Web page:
Bayern win 3-1 against Freiburg: The Zirkzee of life
But let us take it from the beginning. Coach Hansi Flick die not have a lot of personnel choices at his disposal to catch his counterpart Christian Streich unawares with his starting lineup. Accordingly, his selection was rather predictable.
Boateng and Martinez were the only two remaining established players on Bayern’s bench, the rest of whom were part of the starting eleven. Kimmich moved to right-back, Pavard and Alaba started at center-back. Thiago was the pivot in defensive midfield, Müller, Coutinho, Perišić, Gnabry and Lewandowski were meant to supply the goals in attack.
Streich played along and did not come up with any surprises himself as well. His team played an intense midfield, and sometimes offensive, pressing in a formation fluidly interchanging between a 3-4-3 and 4-4-2.
Bayern entered the game in a similarly aggressive fashion as they have grown accustomed to doing in recent weeks. It did only take them seconds before Coutinho was through on goal for the first time. Freiburg’s defense managed to clear his chip ball over Freiburg’s goalkeeper before it could cross the line (1′). Only five minutes later, Pavard failed to convert a header after a Bayern corner (6′).
In the early stages, Flick’s team was alert and stable in defense on retreat. Freiburg’s versatile pressing also did not manage to put them off their stride. On the contrary, Bayern several times expertly managed to play through their pressing.
So the signs were there and, indeed, Bayern finally managed to score the opening goal in the 16th minute. Freiburg had won the ball and was in the middle of their offensive transition when Thiago was alive enough to recover the ball. Via Neuer the ball got to the left flank where two passes later Davies had a lot of open pitch in front of him which he used to push through to the goal line and drive a square cross in the penalty area where Lewandowski had an easy time scoring the goal to make it 1-0 (16′). It was a deserved lead for a strong individual and collective performance thus far.
Unlike many a game previously in recent weeks, Bayern this time kept on playing. Lewandowski (21′) and Coutinho (23′) missed up on two more half chances. After 26 minutes, Bayern had a 76% ball possession rate and eight shots on goal whereas Freiburg had just two, both of which were tame efforts
Around the 30th minute, Freiburg had longer periods in possession for the first time, and it did not take long for them to have their first big chance. Neuer, however, parried the shot by Höler (31′). A few minutes later, Freiburg had another dangerous chance close to Bayern’s goal. They played their way through on Davies’ side, but Grifo missed with a volley from an open position (37′). The game was now much more balanced.
In the 39th minute, a long-range shot by Coutinho that only narrowly missed the goal also equaled the first threat on goal Bayern had created for several minutes. Towards the end of the first half, the action calmed down a bit. And so the scoreline remained at 1-0 for the interval.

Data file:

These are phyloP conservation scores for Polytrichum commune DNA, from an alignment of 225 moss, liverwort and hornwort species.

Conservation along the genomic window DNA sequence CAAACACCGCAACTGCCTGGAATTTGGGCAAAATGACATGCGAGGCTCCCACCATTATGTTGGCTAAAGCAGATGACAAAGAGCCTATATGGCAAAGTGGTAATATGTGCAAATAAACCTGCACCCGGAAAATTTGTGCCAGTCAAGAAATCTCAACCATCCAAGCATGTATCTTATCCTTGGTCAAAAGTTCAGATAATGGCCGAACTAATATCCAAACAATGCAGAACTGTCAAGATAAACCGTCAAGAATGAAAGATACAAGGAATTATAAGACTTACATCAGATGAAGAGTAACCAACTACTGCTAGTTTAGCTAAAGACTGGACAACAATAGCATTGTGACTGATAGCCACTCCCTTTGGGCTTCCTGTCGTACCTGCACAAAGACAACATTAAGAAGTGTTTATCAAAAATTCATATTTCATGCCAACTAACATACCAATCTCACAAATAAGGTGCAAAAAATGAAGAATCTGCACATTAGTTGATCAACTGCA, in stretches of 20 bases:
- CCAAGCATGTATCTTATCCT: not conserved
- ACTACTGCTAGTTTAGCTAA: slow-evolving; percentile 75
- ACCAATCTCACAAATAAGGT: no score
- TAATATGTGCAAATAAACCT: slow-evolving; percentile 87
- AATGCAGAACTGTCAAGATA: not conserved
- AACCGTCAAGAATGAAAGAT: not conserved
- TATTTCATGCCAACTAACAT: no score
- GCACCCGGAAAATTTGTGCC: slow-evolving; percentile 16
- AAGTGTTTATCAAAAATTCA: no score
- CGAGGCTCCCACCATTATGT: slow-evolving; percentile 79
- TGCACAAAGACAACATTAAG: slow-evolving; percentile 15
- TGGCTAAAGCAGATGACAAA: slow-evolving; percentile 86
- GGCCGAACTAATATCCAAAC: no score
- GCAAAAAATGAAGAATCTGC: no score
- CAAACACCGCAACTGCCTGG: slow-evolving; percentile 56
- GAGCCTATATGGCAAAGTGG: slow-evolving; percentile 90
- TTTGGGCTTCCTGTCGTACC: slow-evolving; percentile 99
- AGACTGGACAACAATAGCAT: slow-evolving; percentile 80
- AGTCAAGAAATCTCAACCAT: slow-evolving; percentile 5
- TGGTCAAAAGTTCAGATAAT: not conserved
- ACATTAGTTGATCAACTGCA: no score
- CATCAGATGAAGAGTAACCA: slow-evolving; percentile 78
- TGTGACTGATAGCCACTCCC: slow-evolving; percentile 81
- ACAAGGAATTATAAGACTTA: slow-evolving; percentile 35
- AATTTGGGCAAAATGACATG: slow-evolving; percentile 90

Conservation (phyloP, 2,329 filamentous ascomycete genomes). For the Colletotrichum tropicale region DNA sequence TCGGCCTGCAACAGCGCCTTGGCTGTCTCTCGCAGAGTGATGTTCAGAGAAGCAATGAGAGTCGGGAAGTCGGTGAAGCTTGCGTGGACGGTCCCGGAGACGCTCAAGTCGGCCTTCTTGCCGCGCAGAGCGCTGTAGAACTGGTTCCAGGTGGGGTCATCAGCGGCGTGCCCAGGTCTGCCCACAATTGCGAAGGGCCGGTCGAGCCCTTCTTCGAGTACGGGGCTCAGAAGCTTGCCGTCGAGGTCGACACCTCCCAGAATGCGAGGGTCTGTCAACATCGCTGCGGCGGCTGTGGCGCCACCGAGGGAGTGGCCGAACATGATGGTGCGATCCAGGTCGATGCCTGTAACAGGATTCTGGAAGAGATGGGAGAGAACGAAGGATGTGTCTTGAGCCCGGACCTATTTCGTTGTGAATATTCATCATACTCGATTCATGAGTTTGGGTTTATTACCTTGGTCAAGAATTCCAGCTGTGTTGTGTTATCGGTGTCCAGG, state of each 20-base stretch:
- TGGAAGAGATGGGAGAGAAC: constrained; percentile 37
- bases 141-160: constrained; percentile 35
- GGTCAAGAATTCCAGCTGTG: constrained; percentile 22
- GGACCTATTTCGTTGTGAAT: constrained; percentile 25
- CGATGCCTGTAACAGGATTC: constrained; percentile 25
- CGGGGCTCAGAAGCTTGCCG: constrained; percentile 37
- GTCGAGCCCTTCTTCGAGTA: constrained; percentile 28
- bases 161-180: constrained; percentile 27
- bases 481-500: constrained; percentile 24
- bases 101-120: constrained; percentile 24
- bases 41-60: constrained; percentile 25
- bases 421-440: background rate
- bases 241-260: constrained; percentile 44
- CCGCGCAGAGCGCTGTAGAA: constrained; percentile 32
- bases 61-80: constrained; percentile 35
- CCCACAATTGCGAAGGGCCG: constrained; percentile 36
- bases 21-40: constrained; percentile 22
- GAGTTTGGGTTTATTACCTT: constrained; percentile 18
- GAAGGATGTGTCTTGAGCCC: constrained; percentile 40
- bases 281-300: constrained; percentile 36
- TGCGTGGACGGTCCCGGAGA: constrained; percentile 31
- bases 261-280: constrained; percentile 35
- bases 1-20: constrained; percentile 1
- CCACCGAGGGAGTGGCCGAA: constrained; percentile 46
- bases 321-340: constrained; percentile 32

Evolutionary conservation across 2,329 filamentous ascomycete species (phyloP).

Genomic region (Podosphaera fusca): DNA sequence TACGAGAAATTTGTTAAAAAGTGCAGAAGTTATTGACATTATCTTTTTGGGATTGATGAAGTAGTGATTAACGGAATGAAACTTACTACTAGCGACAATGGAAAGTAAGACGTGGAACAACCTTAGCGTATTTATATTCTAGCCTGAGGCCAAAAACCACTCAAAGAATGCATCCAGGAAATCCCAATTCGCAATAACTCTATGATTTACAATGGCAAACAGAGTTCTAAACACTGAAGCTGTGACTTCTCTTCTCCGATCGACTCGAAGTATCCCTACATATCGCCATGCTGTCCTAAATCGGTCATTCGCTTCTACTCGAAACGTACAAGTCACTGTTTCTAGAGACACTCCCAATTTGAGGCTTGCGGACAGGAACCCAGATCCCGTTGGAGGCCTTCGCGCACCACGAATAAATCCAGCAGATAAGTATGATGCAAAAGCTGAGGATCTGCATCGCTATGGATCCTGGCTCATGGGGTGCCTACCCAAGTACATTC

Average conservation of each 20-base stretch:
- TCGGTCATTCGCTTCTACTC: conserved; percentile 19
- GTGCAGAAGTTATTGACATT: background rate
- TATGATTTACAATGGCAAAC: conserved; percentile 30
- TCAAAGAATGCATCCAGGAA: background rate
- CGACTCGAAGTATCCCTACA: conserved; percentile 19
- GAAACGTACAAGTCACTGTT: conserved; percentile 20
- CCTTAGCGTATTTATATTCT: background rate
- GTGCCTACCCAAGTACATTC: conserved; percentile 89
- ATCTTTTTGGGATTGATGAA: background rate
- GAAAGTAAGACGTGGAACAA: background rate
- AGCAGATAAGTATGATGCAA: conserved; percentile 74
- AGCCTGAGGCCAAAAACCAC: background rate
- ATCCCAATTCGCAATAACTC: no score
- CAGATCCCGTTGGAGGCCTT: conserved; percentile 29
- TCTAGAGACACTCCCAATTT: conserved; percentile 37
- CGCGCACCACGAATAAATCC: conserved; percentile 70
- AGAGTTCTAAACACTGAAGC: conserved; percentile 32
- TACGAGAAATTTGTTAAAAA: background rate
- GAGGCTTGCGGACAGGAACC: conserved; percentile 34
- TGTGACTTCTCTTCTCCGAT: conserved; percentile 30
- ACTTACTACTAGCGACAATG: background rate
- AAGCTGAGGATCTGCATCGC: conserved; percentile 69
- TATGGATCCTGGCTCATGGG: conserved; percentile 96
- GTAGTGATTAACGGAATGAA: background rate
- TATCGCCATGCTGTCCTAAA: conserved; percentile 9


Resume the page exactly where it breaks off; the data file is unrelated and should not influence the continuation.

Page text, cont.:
The second half picked up where the first had left off. Bayern managed to calm the game down a bit, but Freiburg was the better team and was able to set one or two highlights. One of these was Grifo’s equalizer in the 59th minute. Once again, Freiburg broke through on Davies’s left side and their cross found Grifo in the center whose shot left Neuer with no chance. 1-1 (59′).
In the following, Freiburg was the better team and created three more presentable chances within just three minutes. Flick reacted quickly and brought on Javi Martínez for Thomas Müller (63′). That had the desired effect of calming down the match immediately. Nevertheless, Freiburg remained on an equal footing. Bayern had difficulties to recover the panache with which they began the game.
A goal would certainly have helped, but Bayern’s efforts were denied in the 78th minute when Gnabry scored, but Lewandowski right next to him was in an offside position and his presence in the six yard atea was judged to have had an influence on the goalkeeper. Now in the final stages, the game was so open that it was hard to predict the outcome.
Freiburg remained dangerous and always had good ideas, especially in tight situations. Bayern, on the other hand, continued to find it difficult to create chances. Their performance was very reminiscent of the old times decades ago when the record champions did not use to dominate the league at will.
But Bayern should still have two aces up their sleeves. In second half stoppage time, it was for substitute Joshua Zirkzee to clinch his team the victory (90’+2). Shortly afterwards, Gnabry finally sealed the match (90’+5). The final 1-3 scoreline did little justice to the course of the game. After a strong first half hour by Bayern, Freiburg improved markedly and would have deserved a draw in the end. The “infogol” app calculated around 2.2 expected Goals for Freiburg and 4.5 for Bayern, with the two goals in the dying minutes alone amounting to around 0.8. Freiburg was close. And that alone should give Bayern something to think about.